Getting ghosted happens in all types of relationships, not just on dating apps and websites….especially ones when it comes time to pay up!
If you’re not getting paid for a good and/or service you’ve already provided, you’re likely going to get upset and angry. Before reacting based on emotion, take a moment to consider the following factors in your decision making to ultimately make the best choice for what to do next in your specific case.
Several things to consider when attempting to collect on a past due balance from a client:
- Is this an honest mistake?
- If this client has paid every other invoice on time or a little late, could this just be an honest mistake? Have they had a chance in payroll companies or staff that could explain the missed payment?
- Have you tried sending the invoice via certified mail (with receipt request) as well a friendly email/call to the client directly?
- Is it really worth it?
- It’s important to consider the cost vs. benefit. If your invoice to a client is $200 but the attorney you’re going to hire to try and collect that money costs $400, that’s probably not the best way to handle it.
- If you decide to hire an attorney or a collection agency, there is no guarantee that this client actually has the money to pay you on top of the fees accumulated for chasing them for non-payment. If they can’t pay, you’re not getting paid at the end of the day.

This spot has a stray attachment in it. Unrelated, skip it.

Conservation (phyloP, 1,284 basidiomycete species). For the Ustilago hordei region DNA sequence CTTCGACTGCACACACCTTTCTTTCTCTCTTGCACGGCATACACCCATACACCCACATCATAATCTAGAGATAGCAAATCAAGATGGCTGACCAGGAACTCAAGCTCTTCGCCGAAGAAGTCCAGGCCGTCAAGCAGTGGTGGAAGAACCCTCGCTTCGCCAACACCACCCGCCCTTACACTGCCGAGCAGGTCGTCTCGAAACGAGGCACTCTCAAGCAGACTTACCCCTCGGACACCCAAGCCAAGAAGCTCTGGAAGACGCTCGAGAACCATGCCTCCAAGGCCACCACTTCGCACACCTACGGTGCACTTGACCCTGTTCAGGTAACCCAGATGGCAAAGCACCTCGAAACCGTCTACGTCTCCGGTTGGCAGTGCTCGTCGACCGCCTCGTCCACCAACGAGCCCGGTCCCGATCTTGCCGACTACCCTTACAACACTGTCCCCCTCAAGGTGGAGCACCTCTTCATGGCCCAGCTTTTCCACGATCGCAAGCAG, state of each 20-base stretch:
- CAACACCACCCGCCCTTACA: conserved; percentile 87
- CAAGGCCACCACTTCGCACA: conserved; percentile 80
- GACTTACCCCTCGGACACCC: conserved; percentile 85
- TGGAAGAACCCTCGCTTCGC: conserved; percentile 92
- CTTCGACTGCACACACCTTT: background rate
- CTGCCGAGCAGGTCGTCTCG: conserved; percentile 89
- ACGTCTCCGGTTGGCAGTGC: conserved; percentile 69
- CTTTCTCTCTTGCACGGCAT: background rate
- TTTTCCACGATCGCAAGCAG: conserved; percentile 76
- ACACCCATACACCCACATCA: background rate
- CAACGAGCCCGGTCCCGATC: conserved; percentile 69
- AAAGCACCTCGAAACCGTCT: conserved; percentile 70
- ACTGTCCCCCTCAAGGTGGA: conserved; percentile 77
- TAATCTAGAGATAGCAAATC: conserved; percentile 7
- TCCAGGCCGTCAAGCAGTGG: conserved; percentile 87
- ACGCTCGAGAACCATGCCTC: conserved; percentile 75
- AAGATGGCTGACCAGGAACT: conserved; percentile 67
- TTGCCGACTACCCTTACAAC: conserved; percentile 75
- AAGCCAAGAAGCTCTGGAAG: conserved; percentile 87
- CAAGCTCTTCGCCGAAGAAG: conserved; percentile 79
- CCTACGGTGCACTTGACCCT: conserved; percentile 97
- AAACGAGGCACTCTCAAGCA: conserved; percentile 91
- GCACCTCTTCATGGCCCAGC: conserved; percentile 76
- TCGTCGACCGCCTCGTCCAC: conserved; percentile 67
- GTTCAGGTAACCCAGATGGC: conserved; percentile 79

- What are the negative ramifications?
- We live in a world centered around reviews (Yelp!, Google, Facebook, etc) and as much as some people don’t pay attention to it, they do matter. It’s important to consider if it’s worth going after a client for non-payment if they’re likely to abuse these platforms for their own benefit making only you look bad in the end.
- How can I avoid this from happening in the future?
- Personally, I always like to put a deadline in the reminders I send out for my invoices. For example, if I’m mailing a certified letter out or emailing the invoice directly to the client, I like to state that a payment is due within 10 days of receipt of this mail/email. If they don’t pay explain what happens next (ie legal recourse for nonpayment).
- Have your clients pay in advance for your services. More likely than not, this will limit the number of people that are just looking to screw you over in the end. If you don’t want to require a full amount up front for whatever reason, you may also consider asking for a retainer in order to start work. This at least covers the initial expenses you might have.
If you’ve considered these factors, and still believe you have a strong case for why you believe you need to seek counsel or the services of a collection agency, then you as a business owner have that right.
If the attorney is involved in the process, they will likely send out their own letter similar to yours demanding the client pay. In most cases, this is usually enough to get the client to pay up because at this point they know you mean business. If that doesn’t work, the attorney can sue the client on your behave and take it to small claims court (all depends on the dollar amount due vs the claim amount limit in your jurisdiction). The process and results are typically similar regardless of which route you choose – attorney or collection agency.